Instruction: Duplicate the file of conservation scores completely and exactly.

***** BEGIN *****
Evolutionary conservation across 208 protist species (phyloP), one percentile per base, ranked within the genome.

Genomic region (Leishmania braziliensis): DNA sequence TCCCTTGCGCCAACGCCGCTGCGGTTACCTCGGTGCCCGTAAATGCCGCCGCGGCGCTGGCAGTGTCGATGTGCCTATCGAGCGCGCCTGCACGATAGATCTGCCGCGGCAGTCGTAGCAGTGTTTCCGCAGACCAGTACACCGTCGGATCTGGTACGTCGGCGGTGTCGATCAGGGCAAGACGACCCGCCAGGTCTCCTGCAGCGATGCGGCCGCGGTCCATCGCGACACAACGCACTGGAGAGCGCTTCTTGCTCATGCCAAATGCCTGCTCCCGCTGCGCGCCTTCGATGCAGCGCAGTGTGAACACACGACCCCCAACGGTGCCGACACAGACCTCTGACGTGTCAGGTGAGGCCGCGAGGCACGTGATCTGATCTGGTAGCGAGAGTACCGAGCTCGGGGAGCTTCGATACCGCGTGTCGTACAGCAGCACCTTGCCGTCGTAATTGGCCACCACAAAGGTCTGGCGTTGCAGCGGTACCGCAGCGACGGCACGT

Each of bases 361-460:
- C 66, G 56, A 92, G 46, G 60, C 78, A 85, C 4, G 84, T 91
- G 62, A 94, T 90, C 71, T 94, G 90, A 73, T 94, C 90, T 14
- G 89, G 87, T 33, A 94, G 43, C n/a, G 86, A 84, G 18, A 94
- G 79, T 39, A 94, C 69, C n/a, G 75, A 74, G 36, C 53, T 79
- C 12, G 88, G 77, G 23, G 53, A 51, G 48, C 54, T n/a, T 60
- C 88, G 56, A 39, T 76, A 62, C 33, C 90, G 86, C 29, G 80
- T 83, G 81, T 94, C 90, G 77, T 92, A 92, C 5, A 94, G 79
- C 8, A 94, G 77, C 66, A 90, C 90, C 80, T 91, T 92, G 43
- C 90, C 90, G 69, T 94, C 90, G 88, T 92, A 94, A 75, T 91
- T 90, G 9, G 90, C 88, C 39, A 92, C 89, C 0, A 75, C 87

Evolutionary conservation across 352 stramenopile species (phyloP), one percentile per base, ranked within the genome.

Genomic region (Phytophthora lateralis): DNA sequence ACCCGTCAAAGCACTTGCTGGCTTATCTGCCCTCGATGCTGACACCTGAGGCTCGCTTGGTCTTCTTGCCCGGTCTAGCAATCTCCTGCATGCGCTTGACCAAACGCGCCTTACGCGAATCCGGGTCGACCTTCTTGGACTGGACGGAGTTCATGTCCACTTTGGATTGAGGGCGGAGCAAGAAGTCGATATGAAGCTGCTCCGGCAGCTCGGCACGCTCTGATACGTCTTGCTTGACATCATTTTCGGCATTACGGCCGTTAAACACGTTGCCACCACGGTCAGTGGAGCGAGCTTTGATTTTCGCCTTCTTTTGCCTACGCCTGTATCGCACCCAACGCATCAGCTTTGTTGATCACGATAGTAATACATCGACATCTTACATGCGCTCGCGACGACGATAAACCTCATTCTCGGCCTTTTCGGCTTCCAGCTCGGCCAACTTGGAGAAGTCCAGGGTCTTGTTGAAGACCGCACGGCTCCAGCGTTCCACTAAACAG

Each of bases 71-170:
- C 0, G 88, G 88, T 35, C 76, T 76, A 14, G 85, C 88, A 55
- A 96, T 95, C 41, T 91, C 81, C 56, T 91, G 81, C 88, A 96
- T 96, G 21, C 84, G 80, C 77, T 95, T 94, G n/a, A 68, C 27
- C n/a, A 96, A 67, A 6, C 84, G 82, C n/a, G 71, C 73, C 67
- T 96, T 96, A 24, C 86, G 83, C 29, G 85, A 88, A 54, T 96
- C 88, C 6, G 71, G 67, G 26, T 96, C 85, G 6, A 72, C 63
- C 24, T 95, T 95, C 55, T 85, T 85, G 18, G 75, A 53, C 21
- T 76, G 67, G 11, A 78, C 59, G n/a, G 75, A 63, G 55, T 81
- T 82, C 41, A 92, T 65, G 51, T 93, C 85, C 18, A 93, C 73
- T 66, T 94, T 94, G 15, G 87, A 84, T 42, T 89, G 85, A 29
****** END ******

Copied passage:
Evolutionary conservation across 208 protist species (phyloP), one percentile per base, ranked within the genome.

Genomic region (Leishmania braziliensis): DNA sequence TCCCTTGCGCCAACGCCGCTGCGGTTACCTCGGTGCCCGTAAATGCCGCCGCGGCGCTGGCAGTGTCGATGTGCCTATCGAGCGCGCCTGCACGATAGATCTGCCGCGGCAGTCGTAGCAGTGTTTCCGCAGACCAGTACACCGTCGGATCTGGTACGTCGGCGGTGTCGATCAGGGCAAGACGACCCGCCAGGTCTCCTGCAGCGATGCGGCCGCGGTCCATCGCGACACAACGCACTGGAGAGCGCTTCTTGCTCATGCCAAATGCCTGCTCCCGCTGCGCGCCTTCGATGCAGCGCAGTGTGAACACACGACCCCCAACGGTGCCGACACAGACCTCTGACGTGTCAGGTGAGGCCGCGAGGCACGTGATCTGATCTGGTAGCGAGAGTACCGAGCTCGGGGAGCTTCGATACCGCGTGTCGTACAGCAGCACCTTGCCGTCGTAATTGGCCACCACAAAGGTCTGGCGTTGCAGCGGTACCGCAGCGACGGCACGT

Each of bases 361-460:
- C 66, G 56, A 92, G 46, G 60, C 78, A 85, C 4, G 84, T 91
- G 62, A 94, T 90, C 71, T 94, G 90, A 73, T 94, C 90, T 14
- G 89, G 87, T 33, A 94, G 43, C n/a, G 86, A 84, G 18, A 94
- G 79, T 39, A 94, C 69, C n/a, G 75, A 74, G 36, C 53, T 79
- C 12, G 88, G 77, G 23, G 53, A 51, G 48, C 54, T n/a, T 60
- C 88, G 56, A 39, T 76, A 62, C 33, C 90, G 86, C 29, G 80
- T 83, G 81, T 94, C 90, G 77, T 92, A 92, C 5, A 94, G 79
- C 8, A 94, G 77, C 66, A 90, C 90, C 80, T 91, T 92, G 43
- C 90, C 90, G 69, T 94, C 90, G 88, T 92, A 94, A 75, T 91
- T 90, G 9, G 90, C 88, C 39, A 92, C 89, C 0, A 75, C 87

Evolutionary conservation across 352 stramenopile species (phyloP), one percentile per base, ranked within the genome.

Genomic region (Phytophthora lateralis): DNA sequence ACCCGTCAAAGCACTTGCTGGCTTATCTGCCCTCGATGCTGACACCTGAGGCTCGCTTGGTCTTCTTGCCCGGTCTAGCAATCTCCTGCATGCGCTTGACCAAACGCGCCTTACGCGAATCCGGGTCGACCTTCTTGGACTGGACGGAGTTCATGTCCACTTTGGATTGAGGGCGGAGCAAGAAGTCGATATGAAGCTGCTCCGGCAGCTCGGCACGCTCTGATACGTCTTGCTTGACATCATTTTCGGCATTACGGCCGTTAAACACGTTGCCACCACGGTCAGTGGAGCGAGCTTTGATTTTCGCCTTCTTTTGCCTACGCCTGTATCGCACCCAACGCATCAGCTTTGTTGATCACGATAGTAATACATCGACATCTTACATGCGCTCGCGACGACGATAAACCTCATTCTCGGCCTTTTCGGCTTCCAGCTCGGCCAACTTGGAGAAGTCCAGGGTCTTGTTGAAGACCGCACGGCTCCAGCGTTCCACTAAACAG

Each of bases 71-170:
- C 0, G 88, G 88, T 35, C 76, T 76, A 14, G 85, C 88, A 55
- A 96, T 95, C 41, T 91, C 81, C 56, T 91, G 81, C 88, A 96
- T 96, G 21, C 84, G 80, C 77, T 95, T 94, G n/a, A 68, C 27
- C n/a, A 96, A 67, A 6, C 84, G 82, C n/a, G 71, C 73, C 67
- T 96, T 96, A 24, C 86, G 83, C 29, G 85, A 88, A 54, T 96
- C 88, C 6, G 71, G 67, G 26, T 96, C 85, G 6, A 72, C 63
- C 24, T 95, T 95, C 55, T 85, T 85, G 18, G 75, A 53, C 21
- T 76, G 67, G 11, A 78, C 59, G n/a, G 75, A 63, G 55, T 81
- T 82, C 41, A 92, T 65, G 51, T 93, C 85, C 18, A 93, C 73
- T 66, T 94, T 94, G 15, G 87, A 84, T 42, T 89, G 85, A 29